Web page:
Burning coal is the largest source of carbon dioxide in the atmosphere, and carbon dioxide is the leading contributor to global warming.
Cross posted from Climate Ground Zero
Activists Block Entrance to DEP Headquarters, Condemn Failed Enforcement
CHARLESTON, W.V. — Protestors associated with Climate Ground Zero blocked
the entrance to the headquarters of the West Virginia Department of
Environmental Protection (DEP) today. Joe Hamsher, 23, and Sarah Seeds,
60, are chained to a concrete-filled metal barrel that is blocking the
entrance to the parking lot of the DEP office complex in Charleston. The
activists painted the following statement on the barrel: “Department of
Easy Permits: Closed.”
The human rights activists staged the sit-in in order to bring attention
to what they believe is the DEP’s failure to enforce the Clean Water Act
by permitting mountaintop removal mining in West Virginia.
“The DEP is taking part in sins of permission,” said Seeds. “Permitting
mountaintop removal is permitting the poisoning of this bioregion.”
The protestors specifically sought to shed light on the DEP’s new
permitting guidance for implementing water quality standards in the
coalfields, which it announced earlier this month. The new permitting
guidance, the protestors said, is meant to circumvent the federal
Environmental Protection Agency’s (EPA) much stricter water quality
standards, thus paving the way for continued pollution of West Virginia’s
waterways by coal operators.
“There is no way to operate a mountaintop removal mine without violating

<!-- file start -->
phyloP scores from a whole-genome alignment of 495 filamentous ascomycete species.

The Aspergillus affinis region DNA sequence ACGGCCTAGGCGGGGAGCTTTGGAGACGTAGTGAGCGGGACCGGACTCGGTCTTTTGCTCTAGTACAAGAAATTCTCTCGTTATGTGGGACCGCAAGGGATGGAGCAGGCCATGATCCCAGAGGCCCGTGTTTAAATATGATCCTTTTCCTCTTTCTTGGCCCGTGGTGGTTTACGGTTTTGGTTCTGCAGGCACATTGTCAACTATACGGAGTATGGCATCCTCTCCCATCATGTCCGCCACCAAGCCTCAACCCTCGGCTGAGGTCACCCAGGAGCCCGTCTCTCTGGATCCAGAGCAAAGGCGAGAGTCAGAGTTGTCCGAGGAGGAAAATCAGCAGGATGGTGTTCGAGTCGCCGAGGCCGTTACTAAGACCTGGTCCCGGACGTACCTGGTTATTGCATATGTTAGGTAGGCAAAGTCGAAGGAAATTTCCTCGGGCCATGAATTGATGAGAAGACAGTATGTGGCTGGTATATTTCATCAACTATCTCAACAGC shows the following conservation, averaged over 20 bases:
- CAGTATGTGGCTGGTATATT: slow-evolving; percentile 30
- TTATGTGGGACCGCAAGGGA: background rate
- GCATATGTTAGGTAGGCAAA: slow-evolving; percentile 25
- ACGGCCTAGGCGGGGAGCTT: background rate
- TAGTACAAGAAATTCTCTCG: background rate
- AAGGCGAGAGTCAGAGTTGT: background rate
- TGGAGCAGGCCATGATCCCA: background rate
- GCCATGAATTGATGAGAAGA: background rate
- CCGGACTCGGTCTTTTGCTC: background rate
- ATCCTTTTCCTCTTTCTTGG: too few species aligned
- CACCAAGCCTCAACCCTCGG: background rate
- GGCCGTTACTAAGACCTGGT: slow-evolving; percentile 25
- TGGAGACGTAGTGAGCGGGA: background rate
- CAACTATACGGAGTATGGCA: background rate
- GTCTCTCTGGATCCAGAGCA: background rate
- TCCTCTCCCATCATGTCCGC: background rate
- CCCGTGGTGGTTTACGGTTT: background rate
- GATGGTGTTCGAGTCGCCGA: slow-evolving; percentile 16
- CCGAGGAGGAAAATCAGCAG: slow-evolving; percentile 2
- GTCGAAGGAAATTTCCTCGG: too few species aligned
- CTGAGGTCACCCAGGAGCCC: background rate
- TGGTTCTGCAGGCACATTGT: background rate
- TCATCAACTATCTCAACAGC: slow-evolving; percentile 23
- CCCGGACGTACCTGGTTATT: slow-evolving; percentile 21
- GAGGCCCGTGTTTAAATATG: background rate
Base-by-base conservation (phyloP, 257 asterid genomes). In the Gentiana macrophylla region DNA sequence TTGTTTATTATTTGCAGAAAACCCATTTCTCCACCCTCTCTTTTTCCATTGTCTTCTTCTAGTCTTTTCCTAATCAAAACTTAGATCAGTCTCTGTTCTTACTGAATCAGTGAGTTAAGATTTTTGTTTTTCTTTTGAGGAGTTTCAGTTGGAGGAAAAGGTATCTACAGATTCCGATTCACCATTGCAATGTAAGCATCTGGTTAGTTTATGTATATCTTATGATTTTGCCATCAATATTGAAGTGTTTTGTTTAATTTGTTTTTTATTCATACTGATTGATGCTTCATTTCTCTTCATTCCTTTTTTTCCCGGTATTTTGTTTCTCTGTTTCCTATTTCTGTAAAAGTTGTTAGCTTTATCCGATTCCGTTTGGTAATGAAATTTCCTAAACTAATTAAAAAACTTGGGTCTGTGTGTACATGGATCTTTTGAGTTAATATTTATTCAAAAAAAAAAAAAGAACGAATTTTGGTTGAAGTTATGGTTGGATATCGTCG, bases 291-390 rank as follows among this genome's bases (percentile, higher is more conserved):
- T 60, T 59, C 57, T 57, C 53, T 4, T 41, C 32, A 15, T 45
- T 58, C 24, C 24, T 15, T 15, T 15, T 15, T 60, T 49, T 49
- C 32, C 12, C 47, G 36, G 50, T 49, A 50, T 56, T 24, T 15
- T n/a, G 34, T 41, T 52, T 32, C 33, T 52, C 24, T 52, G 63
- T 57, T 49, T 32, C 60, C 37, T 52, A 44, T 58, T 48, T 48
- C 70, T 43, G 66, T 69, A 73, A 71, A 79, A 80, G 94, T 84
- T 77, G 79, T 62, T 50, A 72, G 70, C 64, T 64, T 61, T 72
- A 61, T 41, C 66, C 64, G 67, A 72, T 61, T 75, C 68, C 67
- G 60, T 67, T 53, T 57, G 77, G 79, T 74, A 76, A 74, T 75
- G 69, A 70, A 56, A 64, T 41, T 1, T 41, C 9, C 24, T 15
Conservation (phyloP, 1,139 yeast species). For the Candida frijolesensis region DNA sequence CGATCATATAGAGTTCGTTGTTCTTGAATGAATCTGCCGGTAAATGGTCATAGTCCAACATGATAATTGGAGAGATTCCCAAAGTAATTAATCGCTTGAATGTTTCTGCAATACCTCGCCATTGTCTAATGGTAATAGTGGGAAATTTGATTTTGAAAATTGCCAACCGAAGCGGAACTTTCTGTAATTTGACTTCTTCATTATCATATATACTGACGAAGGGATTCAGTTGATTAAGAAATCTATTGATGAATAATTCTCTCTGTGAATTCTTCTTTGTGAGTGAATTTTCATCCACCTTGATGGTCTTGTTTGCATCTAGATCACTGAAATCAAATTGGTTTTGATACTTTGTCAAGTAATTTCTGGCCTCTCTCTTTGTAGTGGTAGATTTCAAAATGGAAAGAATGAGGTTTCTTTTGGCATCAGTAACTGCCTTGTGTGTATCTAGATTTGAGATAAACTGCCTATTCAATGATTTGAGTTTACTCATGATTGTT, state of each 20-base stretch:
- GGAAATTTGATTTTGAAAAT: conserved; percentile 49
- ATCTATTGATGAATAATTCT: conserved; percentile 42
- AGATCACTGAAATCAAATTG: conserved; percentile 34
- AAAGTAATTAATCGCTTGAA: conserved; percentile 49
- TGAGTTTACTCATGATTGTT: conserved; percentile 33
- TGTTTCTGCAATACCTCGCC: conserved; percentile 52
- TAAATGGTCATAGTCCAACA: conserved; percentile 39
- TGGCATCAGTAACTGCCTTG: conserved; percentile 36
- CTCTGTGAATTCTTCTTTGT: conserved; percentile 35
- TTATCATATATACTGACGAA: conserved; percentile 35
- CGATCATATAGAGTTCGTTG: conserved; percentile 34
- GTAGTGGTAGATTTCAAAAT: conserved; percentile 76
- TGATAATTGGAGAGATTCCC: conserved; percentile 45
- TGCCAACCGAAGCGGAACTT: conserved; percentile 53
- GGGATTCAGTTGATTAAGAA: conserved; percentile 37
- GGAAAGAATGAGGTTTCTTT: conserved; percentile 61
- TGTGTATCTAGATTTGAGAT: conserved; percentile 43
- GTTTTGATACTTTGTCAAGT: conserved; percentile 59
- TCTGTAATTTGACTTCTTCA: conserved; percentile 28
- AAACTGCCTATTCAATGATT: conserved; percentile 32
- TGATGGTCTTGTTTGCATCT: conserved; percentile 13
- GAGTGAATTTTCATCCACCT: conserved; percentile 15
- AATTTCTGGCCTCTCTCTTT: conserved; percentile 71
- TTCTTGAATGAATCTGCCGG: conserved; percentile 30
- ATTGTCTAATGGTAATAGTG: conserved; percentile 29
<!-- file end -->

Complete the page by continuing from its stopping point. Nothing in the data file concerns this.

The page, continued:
the Clean Water Act. Even Don Blankenship admitted that in Charleston when
he debated Robert Kennedy” said West Virginia native Joe Hamsher. “The DEP
ought to step up and do their job by enforcing the Clean Water Act. But
instead, Randy Huffman, and his boss Joe Manchin, try to find loopholes
According to the Charleston Gazette in an article published on August 12,
the DEP’s new permitting guidance is a direct response to the EPA’s
decision in April to more strictly regulate the amount of chlorides,
sulfides and heavy metals that coal operators are allowed to dump in West
Virginia’s streams and rivers.
Upon announcing the new guidelines, DEP secretary Randy Huffman called on
the EPA to give deference to its new policy. “We trust the EPA will give
deference to West Virginia’s guidance document, as it was created to
satisfy outlines in the Clean Water Act,” Huffman said.
On August 13, however, the EPA responded to the DEP in a public statement
that reaffirmed the federal agency’s regulatory authority over the DEP and
promised a review of the DEP’s new permitting guidance.
“We look forward to reviewing West Virginia’s new water quality guidance,”
wrote the EPA. “In the meantime, the EPA’s guidance stands and we will
continue to use it to ensure that mining permits issued in West Virginia
and other Appalachian states provide the protection required under federal
Meanwhile, activists with Climate Ground Zero say they will continue to do
everything they can to hold accountable the government agencies that
permit mountaintop removal mining.
“DEP will be held accountable for its crimes against West Virginia,” said
In addition to putting pressure on the DEP, Climate Ground Zero and its
allies will be gathering in Washington D.C. on September 25 through
September 27 for Appalachia Rising, a mass mobilization to call for an end
to mountaintop removal mining and bring the issue to the national stage.